Green Book (2018)
Critic Consensus: Green Book takes audiences on a surprisingly smooth ride through potentially bumpy subject matter, fueled by Peter Farrelly's deft touch and a pair of well-matched leads.
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as Tony Lip
as Dr. Don Shirley
as Jules Podell
as Johnny Venere
as Record Exec
as Bobby Rydell
as Graham Kindell
as Morgan Anderson
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Critic Reviews for Green Book
Green Book is a glib, caricatured and insensitive movie that reduces an enduring, dangerous societal problem to a calculated fable with a happy ending. [Full review in Japanese]
Is it a feel-good charmer poised to rake in greenbacks and Oscar gold? You bet! But don't let that keep you away from this overall well balanced (and timed) look forward from the safe distance of America's motley past.
The screenplay essentially turns Shirley into a black man who thematically shapeshifts into whoever will make the story appealing to white audiences - and that's inexcusable.
[A] flawed but oddly joyful movie elevated far above its limitations by two sublime performances.
A bizarre fish-out-of-water comedy masquerading as a serious awards-season contender by pretending to address the deep wound of racial inequality while demonstrating its profound inability, intellectually and dramatically, to do that.
Audience Reviews for Green Book
The feel-good movie of the year is this simplistic bromance that doesn't understand its own characters and couldn't ring less true even if it tried - no matter how committed the actors are, playing these walking caricatures so that a white audience can go home feeling tolerant.
Sadly, didn't end racism, but still very cute.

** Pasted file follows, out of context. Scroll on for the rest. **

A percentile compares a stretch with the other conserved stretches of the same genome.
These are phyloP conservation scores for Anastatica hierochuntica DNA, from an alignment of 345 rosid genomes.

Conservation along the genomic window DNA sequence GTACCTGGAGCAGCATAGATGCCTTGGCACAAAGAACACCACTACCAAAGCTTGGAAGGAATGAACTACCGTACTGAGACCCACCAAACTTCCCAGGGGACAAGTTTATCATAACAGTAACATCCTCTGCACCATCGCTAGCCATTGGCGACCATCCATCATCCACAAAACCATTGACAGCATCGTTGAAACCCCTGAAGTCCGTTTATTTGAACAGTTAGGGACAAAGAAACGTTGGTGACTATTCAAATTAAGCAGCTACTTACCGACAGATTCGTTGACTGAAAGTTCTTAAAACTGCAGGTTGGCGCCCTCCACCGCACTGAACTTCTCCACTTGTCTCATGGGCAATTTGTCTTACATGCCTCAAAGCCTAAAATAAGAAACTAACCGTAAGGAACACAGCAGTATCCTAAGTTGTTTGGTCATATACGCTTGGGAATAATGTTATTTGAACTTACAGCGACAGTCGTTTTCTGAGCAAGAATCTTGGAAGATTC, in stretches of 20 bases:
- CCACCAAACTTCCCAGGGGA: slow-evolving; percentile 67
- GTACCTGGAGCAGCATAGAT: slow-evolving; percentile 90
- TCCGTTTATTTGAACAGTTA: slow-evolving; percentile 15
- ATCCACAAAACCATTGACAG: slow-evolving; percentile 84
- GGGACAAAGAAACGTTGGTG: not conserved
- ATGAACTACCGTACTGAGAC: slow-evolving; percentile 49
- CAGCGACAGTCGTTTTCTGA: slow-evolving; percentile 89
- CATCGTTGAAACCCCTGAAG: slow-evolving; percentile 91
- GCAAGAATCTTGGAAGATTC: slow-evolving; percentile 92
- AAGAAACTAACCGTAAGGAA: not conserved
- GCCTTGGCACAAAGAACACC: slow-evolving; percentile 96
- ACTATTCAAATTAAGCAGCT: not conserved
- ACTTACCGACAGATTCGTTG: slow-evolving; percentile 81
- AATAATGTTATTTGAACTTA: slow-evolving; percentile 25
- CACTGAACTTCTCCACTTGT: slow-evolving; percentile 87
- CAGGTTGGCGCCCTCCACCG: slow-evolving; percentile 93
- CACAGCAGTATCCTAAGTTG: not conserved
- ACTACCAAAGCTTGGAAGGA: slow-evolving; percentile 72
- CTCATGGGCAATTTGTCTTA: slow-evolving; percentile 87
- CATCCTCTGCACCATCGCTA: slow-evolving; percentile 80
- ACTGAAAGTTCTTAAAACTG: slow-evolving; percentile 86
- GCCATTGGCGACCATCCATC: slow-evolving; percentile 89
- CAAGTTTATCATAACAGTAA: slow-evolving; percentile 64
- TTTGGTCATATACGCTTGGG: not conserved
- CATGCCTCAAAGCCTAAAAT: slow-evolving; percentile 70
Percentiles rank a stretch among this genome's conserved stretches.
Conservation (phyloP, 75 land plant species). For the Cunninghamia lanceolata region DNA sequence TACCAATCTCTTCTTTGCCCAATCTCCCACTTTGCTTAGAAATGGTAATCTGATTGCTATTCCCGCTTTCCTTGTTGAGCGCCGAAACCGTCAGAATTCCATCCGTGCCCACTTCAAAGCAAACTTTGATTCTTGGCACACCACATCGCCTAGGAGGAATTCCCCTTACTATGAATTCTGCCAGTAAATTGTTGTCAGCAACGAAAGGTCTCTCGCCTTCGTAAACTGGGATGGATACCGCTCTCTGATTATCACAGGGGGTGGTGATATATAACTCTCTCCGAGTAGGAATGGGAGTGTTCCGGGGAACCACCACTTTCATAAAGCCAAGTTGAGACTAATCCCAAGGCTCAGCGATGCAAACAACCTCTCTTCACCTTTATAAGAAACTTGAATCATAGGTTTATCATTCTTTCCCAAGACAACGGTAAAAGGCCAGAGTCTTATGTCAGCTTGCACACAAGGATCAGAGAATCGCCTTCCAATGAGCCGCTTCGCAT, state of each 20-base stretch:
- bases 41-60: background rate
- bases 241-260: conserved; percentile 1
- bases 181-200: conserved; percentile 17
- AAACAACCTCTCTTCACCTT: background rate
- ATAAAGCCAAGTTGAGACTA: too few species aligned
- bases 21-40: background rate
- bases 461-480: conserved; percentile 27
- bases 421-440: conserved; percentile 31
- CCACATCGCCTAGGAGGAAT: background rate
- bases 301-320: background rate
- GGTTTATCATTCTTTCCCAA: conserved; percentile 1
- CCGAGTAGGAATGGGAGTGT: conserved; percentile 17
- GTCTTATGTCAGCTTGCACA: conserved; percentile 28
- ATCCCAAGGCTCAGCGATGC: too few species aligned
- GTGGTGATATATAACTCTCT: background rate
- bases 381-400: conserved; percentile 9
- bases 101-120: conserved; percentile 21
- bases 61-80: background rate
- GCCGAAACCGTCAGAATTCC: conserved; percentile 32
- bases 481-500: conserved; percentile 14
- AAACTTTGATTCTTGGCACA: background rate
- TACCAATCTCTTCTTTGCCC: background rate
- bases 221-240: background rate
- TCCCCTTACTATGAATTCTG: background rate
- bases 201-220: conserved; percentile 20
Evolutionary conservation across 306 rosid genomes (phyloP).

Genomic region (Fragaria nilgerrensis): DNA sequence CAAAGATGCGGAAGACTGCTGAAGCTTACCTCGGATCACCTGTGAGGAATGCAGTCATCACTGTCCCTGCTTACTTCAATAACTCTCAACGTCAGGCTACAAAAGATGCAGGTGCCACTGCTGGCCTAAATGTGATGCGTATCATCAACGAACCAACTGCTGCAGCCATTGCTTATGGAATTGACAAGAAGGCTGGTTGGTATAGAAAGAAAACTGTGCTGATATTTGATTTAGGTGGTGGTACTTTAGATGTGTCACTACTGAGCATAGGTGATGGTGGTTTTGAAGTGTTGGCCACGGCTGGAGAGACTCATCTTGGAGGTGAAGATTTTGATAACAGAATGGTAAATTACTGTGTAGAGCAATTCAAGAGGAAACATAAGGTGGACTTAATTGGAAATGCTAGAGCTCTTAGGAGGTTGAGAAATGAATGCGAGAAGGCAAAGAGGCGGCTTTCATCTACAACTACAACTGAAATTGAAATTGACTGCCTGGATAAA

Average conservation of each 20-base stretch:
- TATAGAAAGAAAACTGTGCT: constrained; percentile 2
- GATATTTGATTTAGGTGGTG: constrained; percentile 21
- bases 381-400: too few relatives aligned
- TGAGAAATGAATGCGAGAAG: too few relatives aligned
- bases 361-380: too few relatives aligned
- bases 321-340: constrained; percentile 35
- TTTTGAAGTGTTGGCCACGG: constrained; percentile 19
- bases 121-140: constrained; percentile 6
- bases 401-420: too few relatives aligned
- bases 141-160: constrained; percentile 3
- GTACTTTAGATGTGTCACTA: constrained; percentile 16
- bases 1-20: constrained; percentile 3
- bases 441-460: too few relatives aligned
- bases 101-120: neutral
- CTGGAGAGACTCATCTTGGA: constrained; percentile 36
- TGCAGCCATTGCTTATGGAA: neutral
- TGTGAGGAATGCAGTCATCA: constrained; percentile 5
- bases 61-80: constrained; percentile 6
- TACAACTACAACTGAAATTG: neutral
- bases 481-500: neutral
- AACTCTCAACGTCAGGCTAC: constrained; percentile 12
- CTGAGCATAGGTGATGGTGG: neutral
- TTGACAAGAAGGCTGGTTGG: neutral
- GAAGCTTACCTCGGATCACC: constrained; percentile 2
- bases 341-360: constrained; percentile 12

Green Book plays like a twenty-first century rendition of Driving Miss Daisy, a well-meaning and relatively gentle movie about race relations where a prejudiced white person comes about thanks to their firsthand friendship with an African-American male. It's reportedly inspired by the true story of Tony Lip (Viggo Mortensen), a nightclub bouncer, driving around a famed pianist, Dr. Don Shirley (Mahershala Ali), as he performed throughout the South in 1962. The best part of the movie is the character interaction between this odd couple, and you'll get plenty of it too. The actors burrow into their very distinctly conflicting characters, so it's a natural pleasure to watch them eventually bond and learn from one another. This is the kind of racism that doesn't make people feel too uncomfortable, and you could say that about the film as a whole. It's a bit safe and has its intentions set on being a big, inclusive crowd-pleaser, and it plays like one. There are moments to make you laugh, moments to make you cheer, and moments to make you tear up. Morstensen and Ali are terrific together and find dignity and humanity in characters that could have easily become one-note stereotypes. The more we learn about Dr. Shirley the more interesting he becomes, a man used to feeling like an outsider no matter the company he keeps. Watching the two men grow and open up to one another can be heartwarming and deeply satisfying. Remarkably, the film is directed and co-written by one half of the Farrelly brothers, the pair responsible for ribald comedies like There's Something About Mary and Dumb and Dumber. It's an easy movie to fall for, with its winning formula and enjoyable actors, but there's a little nagging concern I have that Green Book is too safe, too straight, and too pat in its life lessons. Despite its Best Picture win, it's not like Driving Miss Daisy has any lasting cultural impression, and I wonder if maybe Green Book is destined for the same. Still, the acting and writing is enough to bring a smile to your face and remind one's self about the power of kindness. Nate's Grade: B
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